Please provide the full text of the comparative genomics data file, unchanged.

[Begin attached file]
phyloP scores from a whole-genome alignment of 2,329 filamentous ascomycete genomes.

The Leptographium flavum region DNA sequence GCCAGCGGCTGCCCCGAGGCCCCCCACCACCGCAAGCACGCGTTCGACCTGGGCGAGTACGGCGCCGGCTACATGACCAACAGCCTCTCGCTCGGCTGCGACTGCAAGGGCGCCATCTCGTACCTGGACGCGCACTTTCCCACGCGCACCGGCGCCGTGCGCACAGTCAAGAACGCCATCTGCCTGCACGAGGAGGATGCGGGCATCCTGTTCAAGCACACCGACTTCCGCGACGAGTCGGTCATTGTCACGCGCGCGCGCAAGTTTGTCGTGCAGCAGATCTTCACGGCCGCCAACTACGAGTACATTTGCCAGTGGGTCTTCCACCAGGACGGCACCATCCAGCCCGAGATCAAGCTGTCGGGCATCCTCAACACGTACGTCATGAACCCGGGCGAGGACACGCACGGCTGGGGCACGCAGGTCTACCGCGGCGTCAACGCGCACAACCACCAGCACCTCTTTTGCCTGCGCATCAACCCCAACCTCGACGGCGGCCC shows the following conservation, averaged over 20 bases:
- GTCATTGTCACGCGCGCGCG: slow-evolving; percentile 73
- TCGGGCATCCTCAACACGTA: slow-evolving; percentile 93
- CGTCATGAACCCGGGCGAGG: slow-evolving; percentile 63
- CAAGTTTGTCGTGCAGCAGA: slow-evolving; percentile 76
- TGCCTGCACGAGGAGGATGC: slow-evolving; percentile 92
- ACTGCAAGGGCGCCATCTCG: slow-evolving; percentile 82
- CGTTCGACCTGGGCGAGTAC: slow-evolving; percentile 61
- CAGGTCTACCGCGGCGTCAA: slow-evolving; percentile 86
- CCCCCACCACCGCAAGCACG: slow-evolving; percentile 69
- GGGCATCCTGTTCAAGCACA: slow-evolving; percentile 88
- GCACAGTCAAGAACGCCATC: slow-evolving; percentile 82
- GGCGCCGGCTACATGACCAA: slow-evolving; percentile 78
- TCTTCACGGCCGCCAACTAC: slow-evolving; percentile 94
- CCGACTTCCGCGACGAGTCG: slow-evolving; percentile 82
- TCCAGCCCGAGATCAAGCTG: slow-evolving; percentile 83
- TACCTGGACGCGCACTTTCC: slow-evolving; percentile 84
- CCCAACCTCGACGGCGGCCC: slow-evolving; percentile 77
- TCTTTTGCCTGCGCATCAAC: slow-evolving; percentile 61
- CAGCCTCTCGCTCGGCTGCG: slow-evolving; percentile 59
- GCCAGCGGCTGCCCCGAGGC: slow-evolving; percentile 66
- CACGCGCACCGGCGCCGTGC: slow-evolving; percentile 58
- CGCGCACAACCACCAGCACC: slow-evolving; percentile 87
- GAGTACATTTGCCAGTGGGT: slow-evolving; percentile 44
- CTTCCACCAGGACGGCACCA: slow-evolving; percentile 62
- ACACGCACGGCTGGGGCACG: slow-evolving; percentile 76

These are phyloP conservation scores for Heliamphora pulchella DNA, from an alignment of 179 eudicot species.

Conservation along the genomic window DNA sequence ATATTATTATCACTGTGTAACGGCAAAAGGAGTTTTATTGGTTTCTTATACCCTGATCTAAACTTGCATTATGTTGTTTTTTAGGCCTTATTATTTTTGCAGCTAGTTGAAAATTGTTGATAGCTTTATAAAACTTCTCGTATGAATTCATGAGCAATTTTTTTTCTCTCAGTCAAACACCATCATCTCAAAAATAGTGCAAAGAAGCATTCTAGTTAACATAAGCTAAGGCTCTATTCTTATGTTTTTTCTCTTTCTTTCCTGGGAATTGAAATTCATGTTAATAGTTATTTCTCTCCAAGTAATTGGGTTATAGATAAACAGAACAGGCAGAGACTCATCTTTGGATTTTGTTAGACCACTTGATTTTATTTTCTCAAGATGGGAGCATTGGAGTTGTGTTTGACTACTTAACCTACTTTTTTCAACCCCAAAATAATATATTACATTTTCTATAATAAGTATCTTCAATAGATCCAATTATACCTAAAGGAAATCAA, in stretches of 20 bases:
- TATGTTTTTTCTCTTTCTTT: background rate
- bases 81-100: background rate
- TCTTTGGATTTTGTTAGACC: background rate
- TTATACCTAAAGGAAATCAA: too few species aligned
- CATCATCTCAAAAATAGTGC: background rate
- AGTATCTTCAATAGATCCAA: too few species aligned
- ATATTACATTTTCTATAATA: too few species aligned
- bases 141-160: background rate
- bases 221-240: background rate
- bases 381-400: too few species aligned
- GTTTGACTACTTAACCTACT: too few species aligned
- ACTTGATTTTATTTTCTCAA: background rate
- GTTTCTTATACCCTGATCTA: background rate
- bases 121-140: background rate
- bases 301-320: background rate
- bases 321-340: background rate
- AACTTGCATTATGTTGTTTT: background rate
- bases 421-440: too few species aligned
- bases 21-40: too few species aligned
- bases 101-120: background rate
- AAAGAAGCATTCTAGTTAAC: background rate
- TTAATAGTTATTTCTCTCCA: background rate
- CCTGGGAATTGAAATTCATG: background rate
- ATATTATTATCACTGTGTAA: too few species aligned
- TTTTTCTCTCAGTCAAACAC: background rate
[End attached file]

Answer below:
phyloP scores from a whole-genome alignment of 2,329 filamentous ascomycete genomes.

The Leptographium flavum region DNA sequence GCCAGCGGCTGCCCCGAGGCCCCCCACCACCGCAAGCACGCGTTCGACCTGGGCGAGTACGGCGCCGGCTACATGACCAACAGCCTCTCGCTCGGCTGCGACTGCAAGGGCGCCATCTCGTACCTGGACGCGCACTTTCCCACGCGCACCGGCGCCGTGCGCACAGTCAAGAACGCCATCTGCCTGCACGAGGAGGATGCGGGCATCCTGTTCAAGCACACCGACTTCCGCGACGAGTCGGTCATTGTCACGCGCGCGCGCAAGTTTGTCGTGCAGCAGATCTTCACGGCCGCCAACTACGAGTACATTTGCCAGTGGGTCTTCCACCAGGACGGCACCATCCAGCCCGAGATCAAGCTGTCGGGCATCCTCAACACGTACGTCATGAACCCGGGCGAGGACACGCACGGCTGGGGCACGCAGGTCTACCGCGGCGTCAACGCGCACAACCACCAGCACCTCTTTTGCCTGCGCATCAACCCCAACCTCGACGGCGGCCC shows the following conservation, averaged over 20 bases:
- GTCATTGTCACGCGCGCGCG: slow-evolving; percentile 73
- TCGGGCATCCTCAACACGTA: slow-evolving; percentile 93
- CGTCATGAACCCGGGCGAGG: slow-evolving; percentile 63
- CAAGTTTGTCGTGCAGCAGA: slow-evolving; percentile 76
- TGCCTGCACGAGGAGGATGC: slow-evolving; percentile 92
- ACTGCAAGGGCGCCATCTCG: slow-evolving; percentile 82
- CGTTCGACCTGGGCGAGTAC: slow-evolving; percentile 61
- CAGGTCTACCGCGGCGTCAA: slow-evolving; percentile 86
- CCCCCACCACCGCAAGCACG: slow-evolving; percentile 69
- GGGCATCCTGTTCAAGCACA: slow-evolving; percentile 88
- GCACAGTCAAGAACGCCATC: slow-evolving; percentile 82
- GGCGCCGGCTACATGACCAA: slow-evolving; percentile 78
- TCTTCACGGCCGCCAACTAC: slow-evolving; percentile 94
- CCGACTTCCGCGACGAGTCG: slow-evolving; percentile 82
- TCCAGCCCGAGATCAAGCTG: slow-evolving; percentile 83
- TACCTGGACGCGCACTTTCC: slow-evolving; percentile 84
- CCCAACCTCGACGGCGGCCC: slow-evolving; percentile 77
- TCTTTTGCCTGCGCATCAAC: slow-evolving; percentile 61
- CAGCCTCTCGCTCGGCTGCG: slow-evolving; percentile 59
- GCCAGCGGCTGCCCCGAGGC: slow-evolving; percentile 66
- CACGCGCACCGGCGCCGTGC: slow-evolving; percentile 58
- CGCGCACAACCACCAGCACC: slow-evolving; percentile 87
- GAGTACATTTGCCAGTGGGT: slow-evolving; percentile 44
- CTTCCACCAGGACGGCACCA: slow-evolving; percentile 62
- ACACGCACGGCTGGGGCACG: slow-evolving; percentile 76

These are phyloP conservation scores for Heliamphora pulchella DNA, from an alignment of 179 eudicot species.

Conservation along the genomic window DNA sequence ATATTATTATCACTGTGTAACGGCAAAAGGAGTTTTATTGGTTTCTTATACCCTGATCTAAACTTGCATTATGTTGTTTTTTAGGCCTTATTATTTTTGCAGCTAGTTGAAAATTGTTGATAGCTTTATAAAACTTCTCGTATGAATTCATGAGCAATTTTTTTTCTCTCAGTCAAACACCATCATCTCAAAAATAGTGCAAAGAAGCATTCTAGTTAACATAAGCTAAGGCTCTATTCTTATGTTTTTTCTCTTTCTTTCCTGGGAATTGAAATTCATGTTAATAGTTATTTCTCTCCAAGTAATTGGGTTATAGATAAACAGAACAGGCAGAGACTCATCTTTGGATTTTGTTAGACCACTTGATTTTATTTTCTCAAGATGGGAGCATTGGAGTTGTGTTTGACTACTTAACCTACTTTTTTCAACCCCAAAATAATATATTACATTTTCTATAATAAGTATCTTCAATAGATCCAATTATACCTAAAGGAAATCAA, in stretches of 20 bases:
- TATGTTTTTTCTCTTTCTTT: background rate
- bases 81-100: background rate
- TCTTTGGATTTTGTTAGACC: background rate
- TTATACCTAAAGGAAATCAA: too few species aligned
- CATCATCTCAAAAATAGTGC: background rate
- AGTATCTTCAATAGATCCAA: too few species aligned
- ATATTACATTTTCTATAATA: too few species aligned
- bases 141-160: background rate
- bases 221-240: background rate
- bases 381-400: too few species aligned
- GTTTGACTACTTAACCTACT: too few species aligned
- ACTTGATTTTATTTTCTCAA: background rate
- GTTTCTTATACCCTGATCTA: background rate
- bases 121-140: background rate
- bases 301-320: background rate
- bases 321-340: background rate
- AACTTGCATTATGTTGTTTT: background rate
- bases 421-440: too few species aligned
- bases 21-40: too few species aligned
- bases 101-120: background rate
- AAAGAAGCATTCTAGTTAAC: background rate
- TTAATAGTTATTTCTCTCCA: background rate
- CCTGGGAATTGAAATTCATG: background rate
- ATATTATTATCACTGTGTAA: too few species aligned
- TTTTTCTCTCAGTCAAACAC: background rate